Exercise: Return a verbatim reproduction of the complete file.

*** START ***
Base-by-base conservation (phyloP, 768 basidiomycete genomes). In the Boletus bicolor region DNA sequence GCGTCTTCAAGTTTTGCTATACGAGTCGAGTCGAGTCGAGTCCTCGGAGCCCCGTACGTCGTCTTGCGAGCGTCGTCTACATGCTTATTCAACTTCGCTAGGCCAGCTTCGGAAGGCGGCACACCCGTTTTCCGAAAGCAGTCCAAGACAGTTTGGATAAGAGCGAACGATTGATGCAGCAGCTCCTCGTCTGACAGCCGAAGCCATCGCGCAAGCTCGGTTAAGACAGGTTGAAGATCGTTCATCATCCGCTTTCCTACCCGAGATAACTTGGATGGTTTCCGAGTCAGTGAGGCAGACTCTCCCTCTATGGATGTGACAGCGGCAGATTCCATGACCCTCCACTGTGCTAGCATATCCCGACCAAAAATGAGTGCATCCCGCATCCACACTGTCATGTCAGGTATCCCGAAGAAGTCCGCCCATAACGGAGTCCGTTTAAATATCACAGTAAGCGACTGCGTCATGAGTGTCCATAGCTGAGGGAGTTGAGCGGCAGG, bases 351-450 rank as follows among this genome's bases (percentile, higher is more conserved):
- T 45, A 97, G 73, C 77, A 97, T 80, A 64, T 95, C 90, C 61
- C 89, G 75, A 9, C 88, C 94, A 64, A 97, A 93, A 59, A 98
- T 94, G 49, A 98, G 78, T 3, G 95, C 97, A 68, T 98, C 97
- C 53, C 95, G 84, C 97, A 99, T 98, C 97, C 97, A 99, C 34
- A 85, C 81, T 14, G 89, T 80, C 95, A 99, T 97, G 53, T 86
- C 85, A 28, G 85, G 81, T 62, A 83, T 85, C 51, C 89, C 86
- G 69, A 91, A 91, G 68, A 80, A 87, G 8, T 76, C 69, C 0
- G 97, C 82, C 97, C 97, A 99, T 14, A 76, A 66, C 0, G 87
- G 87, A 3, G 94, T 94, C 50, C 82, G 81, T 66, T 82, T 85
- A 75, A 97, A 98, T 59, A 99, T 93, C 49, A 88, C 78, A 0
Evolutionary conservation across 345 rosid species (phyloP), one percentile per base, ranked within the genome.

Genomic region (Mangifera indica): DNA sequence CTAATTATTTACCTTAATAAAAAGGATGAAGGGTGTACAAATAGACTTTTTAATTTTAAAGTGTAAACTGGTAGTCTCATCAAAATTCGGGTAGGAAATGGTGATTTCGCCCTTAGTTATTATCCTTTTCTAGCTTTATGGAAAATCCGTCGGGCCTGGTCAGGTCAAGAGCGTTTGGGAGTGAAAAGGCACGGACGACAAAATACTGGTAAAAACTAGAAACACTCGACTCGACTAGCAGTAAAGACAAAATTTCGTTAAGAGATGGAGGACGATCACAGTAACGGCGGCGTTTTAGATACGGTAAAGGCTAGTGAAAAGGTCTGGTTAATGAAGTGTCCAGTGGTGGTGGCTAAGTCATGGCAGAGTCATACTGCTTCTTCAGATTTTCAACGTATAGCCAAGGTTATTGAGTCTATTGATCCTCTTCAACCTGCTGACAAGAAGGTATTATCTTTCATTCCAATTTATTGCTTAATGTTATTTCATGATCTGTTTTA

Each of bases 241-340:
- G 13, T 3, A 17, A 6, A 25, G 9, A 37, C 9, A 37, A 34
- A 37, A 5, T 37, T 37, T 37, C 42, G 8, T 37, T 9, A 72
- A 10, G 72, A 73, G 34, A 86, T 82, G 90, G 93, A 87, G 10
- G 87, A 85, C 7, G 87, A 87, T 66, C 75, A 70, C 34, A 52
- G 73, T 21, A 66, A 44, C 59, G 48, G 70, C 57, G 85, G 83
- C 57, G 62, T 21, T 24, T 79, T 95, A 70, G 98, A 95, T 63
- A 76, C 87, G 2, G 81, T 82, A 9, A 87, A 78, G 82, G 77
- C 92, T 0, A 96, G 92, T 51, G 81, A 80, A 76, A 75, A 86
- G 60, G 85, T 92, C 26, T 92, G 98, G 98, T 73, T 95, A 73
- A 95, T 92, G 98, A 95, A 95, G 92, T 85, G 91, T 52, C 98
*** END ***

Base-by-base conservation (phyloP, 768 basidiomycete genomes). In the Boletus bicolor region DNA sequence GCGTCTTCAAGTTTTGCTATACGAGTCGAGTCGAGTCGAGTCCTCGGAGCCCCGTACGTCGTCTTGCGAGCGTCGTCTACATGCTTATTCAACTTCGCTAGGCCAGCTTCGGAAGGCGGCACACCCGTTTTCCGAAAGCAGTCCAAGACAGTTTGGATAAGAGCGAACGATTGATGCAGCAGCTCCTCGTCTGACAGCCGAAGCCATCGCGCAAGCTCGGTTAAGACAGGTTGAAGATCGTTCATCATCCGCTTTCCTACCCGAGATAACTTGGATGGTTTCCGAGTCAGTGAGGCAGACTCTCCCTCTATGGATGTGACAGCGGCAGATTCCATGACCCTCCACTGTGCTAGCATATCCCGACCAAAAATGAGTGCATCCCGCATCCACACTGTCATGTCAGGTATCCCGAAGAAGTCCGCCCATAACGGAGTCCGTTTAAATATCACAGTAAGCGACTGCGTCATGAGTGTCCATAGCTGAGGGAGTTGAGCGGCAGG, bases 351-450 rank as follows among this genome's bases (percentile, higher is more conserved):
- T 45, A 97, G 73, C 77, A 97, T 80, A 64, T 95, C 90, C 61
- C 89, G 75, A 9, C 88, C 94, A 64, A 97, A 93, A 59, A 98
- T 94, G 49, A 98, G 78, T 3, G 95, C 97, A 68, T 98, C 97
- C 53, C 95, G 84, C 97, A 99, T 98, C 97, C 97, A 99, C 34
- A 85, C 81, T 14, G 89, T 80, C 95, A 99, T 97, G 53, T 86
- C 85, A 28, G 85, G 81, T 62, A 83, T 85, C 51, C 89, C 86
- G 69, A 91, A 91, G 68, A 80, A 87, G 8, T 76, C 69, C 0
- G 97, C 82, C 97, C 97, A 99, T 14, A 76, A 66, C 0, G 87
- G 87, A 3, G 94, T 94, C 50, C 82, G 81, T 66, T 82, T 85
- A 75, A 97, A 98, T 59, A 99, T 93, C 49, A 88, C 78, A 0
Evolutionary conservation across 345 rosid species (phyloP), one percentile per base, ranked within the genome.

Genomic region (Mangifera indica): DNA sequence CTAATTATTTACCTTAATAAAAAGGATGAAGGGTGTACAAATAGACTTTTTAATTTTAAAGTGTAAACTGGTAGTCTCATCAAAATTCGGGTAGGAAATGGTGATTTCGCCCTTAGTTATTATCCTTTTCTAGCTTTATGGAAAATCCGTCGGGCCTGGTCAGGTCAAGAGCGTTTGGGAGTGAAAAGGCACGGACGACAAAATACTGGTAAAAACTAGAAACACTCGACTCGACTAGCAGTAAAGACAAAATTTCGTTAAGAGATGGAGGACGATCACAGTAACGGCGGCGTTTTAGATACGGTAAAGGCTAGTGAAAAGGTCTGGTTAATGAAGTGTCCAGTGGTGGTGGCTAAGTCATGGCAGAGTCATACTGCTTCTTCAGATTTTCAACGTATAGCCAAGGTTATTGAGTCTATTGATCCTCTTCAACCTGCTGACAAGAAGGTATTATCTTTCATTCCAATTTATTGCTTAATGTTATTTCATGATCTGTTTTA

Each of bases 241-340:
- G 13, T 3, A 17, A 6, A 25, G 9, A 37, C 9, A 37, A 34
- A 37, A 5, T 37, T 37, T 37, C 42, G 8, T 37, T 9, A 72
- A 10, G 72, A 73, G 34, A 86, T 82, G 90, G 93, A 87, G 10
- G 87, A 85, C 7, G 87, A 87, T 66, C 75, A 70, C 34, A 52
- G 73, T 21, A 66, A 44, C 59, G 48, G 70, C 57, G 85, G 83
- C 57, G 62, T 21, T 24, T 79, T 95, A 70, G 98, A 95, T 63
- A 76, C 87, G 2, G 81, T 82, A 9, A 87, A 78, G 82, G 77
- C 92, T 0, A 96, G 92, T 51, G 81, A 80, A 76, A 75, A 86
- G 60, G 85, T 92, C 26, T 92, G 98, G 98, T 73, T 95, A 73
- A 95, T 92, G 98, A 95, A 95, G 92, T 85, G 91, T 52, C 98